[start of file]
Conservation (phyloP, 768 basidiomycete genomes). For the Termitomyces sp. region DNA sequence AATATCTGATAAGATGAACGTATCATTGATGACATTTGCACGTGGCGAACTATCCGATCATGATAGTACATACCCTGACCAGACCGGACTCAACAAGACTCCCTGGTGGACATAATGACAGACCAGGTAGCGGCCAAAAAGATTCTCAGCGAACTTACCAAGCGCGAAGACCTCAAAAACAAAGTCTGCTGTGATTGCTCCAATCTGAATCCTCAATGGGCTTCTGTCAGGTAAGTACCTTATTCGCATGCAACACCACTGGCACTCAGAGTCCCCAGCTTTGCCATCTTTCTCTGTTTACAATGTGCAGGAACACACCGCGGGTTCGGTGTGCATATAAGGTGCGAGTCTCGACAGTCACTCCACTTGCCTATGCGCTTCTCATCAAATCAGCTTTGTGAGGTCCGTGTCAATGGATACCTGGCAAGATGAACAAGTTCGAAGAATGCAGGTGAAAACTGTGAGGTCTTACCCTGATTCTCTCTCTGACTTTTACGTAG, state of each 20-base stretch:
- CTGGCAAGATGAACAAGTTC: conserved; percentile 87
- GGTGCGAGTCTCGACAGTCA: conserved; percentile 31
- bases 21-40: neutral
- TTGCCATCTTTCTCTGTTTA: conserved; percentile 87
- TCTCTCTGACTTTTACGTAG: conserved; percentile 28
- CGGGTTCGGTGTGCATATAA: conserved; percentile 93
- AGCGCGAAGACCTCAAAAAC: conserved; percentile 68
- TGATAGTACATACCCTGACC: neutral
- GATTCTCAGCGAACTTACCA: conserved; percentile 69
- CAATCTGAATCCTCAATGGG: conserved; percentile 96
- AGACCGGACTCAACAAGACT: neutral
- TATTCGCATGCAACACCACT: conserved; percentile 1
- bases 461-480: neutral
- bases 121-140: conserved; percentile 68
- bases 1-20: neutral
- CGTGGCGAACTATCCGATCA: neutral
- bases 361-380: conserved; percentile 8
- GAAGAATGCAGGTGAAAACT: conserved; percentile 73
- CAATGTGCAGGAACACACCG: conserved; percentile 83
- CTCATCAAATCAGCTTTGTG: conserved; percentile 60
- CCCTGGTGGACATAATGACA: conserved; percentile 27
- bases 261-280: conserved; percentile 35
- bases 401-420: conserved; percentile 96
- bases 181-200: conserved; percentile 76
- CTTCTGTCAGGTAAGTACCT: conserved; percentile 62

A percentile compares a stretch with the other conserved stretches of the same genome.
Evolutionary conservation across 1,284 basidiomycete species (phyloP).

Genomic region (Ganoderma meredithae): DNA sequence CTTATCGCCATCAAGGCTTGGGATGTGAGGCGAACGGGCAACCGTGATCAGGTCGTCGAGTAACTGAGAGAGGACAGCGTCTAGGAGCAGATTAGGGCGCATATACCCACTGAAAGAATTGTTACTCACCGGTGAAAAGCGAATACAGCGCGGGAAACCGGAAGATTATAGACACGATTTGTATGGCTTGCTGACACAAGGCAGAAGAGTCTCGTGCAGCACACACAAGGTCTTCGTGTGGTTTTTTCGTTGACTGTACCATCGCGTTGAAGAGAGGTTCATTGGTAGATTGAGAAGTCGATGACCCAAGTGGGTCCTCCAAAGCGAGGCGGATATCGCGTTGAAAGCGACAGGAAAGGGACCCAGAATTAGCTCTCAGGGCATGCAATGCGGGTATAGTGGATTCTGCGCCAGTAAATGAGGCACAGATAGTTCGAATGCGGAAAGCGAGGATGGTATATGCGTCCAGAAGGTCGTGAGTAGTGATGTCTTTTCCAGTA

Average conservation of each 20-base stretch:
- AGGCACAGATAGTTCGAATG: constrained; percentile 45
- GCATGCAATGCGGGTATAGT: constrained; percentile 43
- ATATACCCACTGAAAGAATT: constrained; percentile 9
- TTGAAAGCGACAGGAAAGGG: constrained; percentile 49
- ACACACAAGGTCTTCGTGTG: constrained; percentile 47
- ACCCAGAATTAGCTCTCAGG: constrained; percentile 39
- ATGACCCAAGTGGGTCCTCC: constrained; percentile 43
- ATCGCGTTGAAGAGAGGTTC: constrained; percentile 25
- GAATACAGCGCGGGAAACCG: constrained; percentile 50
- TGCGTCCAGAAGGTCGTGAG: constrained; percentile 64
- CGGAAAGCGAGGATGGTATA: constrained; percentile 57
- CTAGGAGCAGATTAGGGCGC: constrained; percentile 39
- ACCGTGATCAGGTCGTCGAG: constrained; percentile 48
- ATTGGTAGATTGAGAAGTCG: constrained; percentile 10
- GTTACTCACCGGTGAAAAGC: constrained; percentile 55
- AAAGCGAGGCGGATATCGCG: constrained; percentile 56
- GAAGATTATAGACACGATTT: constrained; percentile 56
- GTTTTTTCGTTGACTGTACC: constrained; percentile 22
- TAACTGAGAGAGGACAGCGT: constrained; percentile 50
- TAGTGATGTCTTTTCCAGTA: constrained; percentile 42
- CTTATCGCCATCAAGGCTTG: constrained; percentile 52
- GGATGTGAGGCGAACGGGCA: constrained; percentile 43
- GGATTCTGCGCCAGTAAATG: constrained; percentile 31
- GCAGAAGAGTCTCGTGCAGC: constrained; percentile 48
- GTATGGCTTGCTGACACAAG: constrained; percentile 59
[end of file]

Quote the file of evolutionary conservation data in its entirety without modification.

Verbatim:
Conservation (phyloP, 768 basidiomycete genomes). For the Termitomyces sp. region DNA sequence AATATCTGATAAGATGAACGTATCATTGATGACATTTGCACGTGGCGAACTATCCGATCATGATAGTACATACCCTGACCAGACCGGACTCAACAAGACTCCCTGGTGGACATAATGACAGACCAGGTAGCGGCCAAAAAGATTCTCAGCGAACTTACCAAGCGCGAAGACCTCAAAAACAAAGTCTGCTGTGATTGCTCCAATCTGAATCCTCAATGGGCTTCTGTCAGGTAAGTACCTTATTCGCATGCAACACCACTGGCACTCAGAGTCCCCAGCTTTGCCATCTTTCTCTGTTTACAATGTGCAGGAACACACCGCGGGTTCGGTGTGCATATAAGGTGCGAGTCTCGACAGTCACTCCACTTGCCTATGCGCTTCTCATCAAATCAGCTTTGTGAGGTCCGTGTCAATGGATACCTGGCAAGATGAACAAGTTCGAAGAATGCAGGTGAAAACTGTGAGGTCTTACCCTGATTCTCTCTCTGACTTTTACGTAG, state of each 20-base stretch:
- CTGGCAAGATGAACAAGTTC: conserved; percentile 87
- GGTGCGAGTCTCGACAGTCA: conserved; percentile 31
- bases 21-40: neutral
- TTGCCATCTTTCTCTGTTTA: conserved; percentile 87
- TCTCTCTGACTTTTACGTAG: conserved; percentile 28
- CGGGTTCGGTGTGCATATAA: conserved; percentile 93
- AGCGCGAAGACCTCAAAAAC: conserved; percentile 68
- TGATAGTACATACCCTGACC: neutral
- GATTCTCAGCGAACTTACCA: conserved; percentile 69
- CAATCTGAATCCTCAATGGG: conserved; percentile 96
- AGACCGGACTCAACAAGACT: neutral
- TATTCGCATGCAACACCACT: conserved; percentile 1
- bases 461-480: neutral
- bases 121-140: conserved; percentile 68
- bases 1-20: neutral
- CGTGGCGAACTATCCGATCA: neutral
- bases 361-380: conserved; percentile 8
- GAAGAATGCAGGTGAAAACT: conserved; percentile 73
- CAATGTGCAGGAACACACCG: conserved; percentile 83
- CTCATCAAATCAGCTTTGTG: conserved; percentile 60
- CCCTGGTGGACATAATGACA: conserved; percentile 27
- bases 261-280: conserved; percentile 35
- bases 401-420: conserved; percentile 96
- bases 181-200: conserved; percentile 76
- CTTCTGTCAGGTAAGTACCT: conserved; percentile 62

A percentile compares a stretch with the other conserved stretches of the same genome.
Evolutionary conservation across 1,284 basidiomycete species (phyloP).

Genomic region (Ganoderma meredithae): DNA sequence CTTATCGCCATCAAGGCTTGGGATGTGAGGCGAACGGGCAACCGTGATCAGGTCGTCGAGTAACTGAGAGAGGACAGCGTCTAGGAGCAGATTAGGGCGCATATACCCACTGAAAGAATTGTTACTCACCGGTGAAAAGCGAATACAGCGCGGGAAACCGGAAGATTATAGACACGATTTGTATGGCTTGCTGACACAAGGCAGAAGAGTCTCGTGCAGCACACACAAGGTCTTCGTGTGGTTTTTTCGTTGACTGTACCATCGCGTTGAAGAGAGGTTCATTGGTAGATTGAGAAGTCGATGACCCAAGTGGGTCCTCCAAAGCGAGGCGGATATCGCGTTGAAAGCGACAGGAAAGGGACCCAGAATTAGCTCTCAGGGCATGCAATGCGGGTATAGTGGATTCTGCGCCAGTAAATGAGGCACAGATAGTTCGAATGCGGAAAGCGAGGATGGTATATGCGTCCAGAAGGTCGTGAGTAGTGATGTCTTTTCCAGTA

Average conservation of each 20-base stretch:
- AGGCACAGATAGTTCGAATG: constrained; percentile 45
- GCATGCAATGCGGGTATAGT: constrained; percentile 43
- ATATACCCACTGAAAGAATT: constrained; percentile 9
- TTGAAAGCGACAGGAAAGGG: constrained; percentile 49
- ACACACAAGGTCTTCGTGTG: constrained; percentile 47
- ACCCAGAATTAGCTCTCAGG: constrained; percentile 39
- ATGACCCAAGTGGGTCCTCC: constrained; percentile 43
- ATCGCGTTGAAGAGAGGTTC: constrained; percentile 25
- GAATACAGCGCGGGAAACCG: constrained; percentile 50
- TGCGTCCAGAAGGTCGTGAG: constrained; percentile 64
- CGGAAAGCGAGGATGGTATA: constrained; percentile 57
- CTAGGAGCAGATTAGGGCGC: constrained; percentile 39
- ACCGTGATCAGGTCGTCGAG: constrained; percentile 48
- ATTGGTAGATTGAGAAGTCG: constrained; percentile 10
- GTTACTCACCGGTGAAAAGC: constrained; percentile 55
- AAAGCGAGGCGGATATCGCG: constrained; percentile 56
- GAAGATTATAGACACGATTT: constrained; percentile 56
- GTTTTTTCGTTGACTGTACC: constrained; percentile 22
- TAACTGAGAGAGGACAGCGT: constrained; percentile 50
- TAGTGATGTCTTTTCCAGTA: constrained; percentile 42
- CTTATCGCCATCAAGGCTTG: constrained; percentile 52
- GGATGTGAGGCGAACGGGCA: constrained; percentile 43
- GGATTCTGCGCCAGTAAATG: constrained; percentile 31
- GCAGAAGAGTCTCGTGCAGC: constrained; percentile 48
- GTATGGCTTGCTGACACAAG: constrained; percentile 59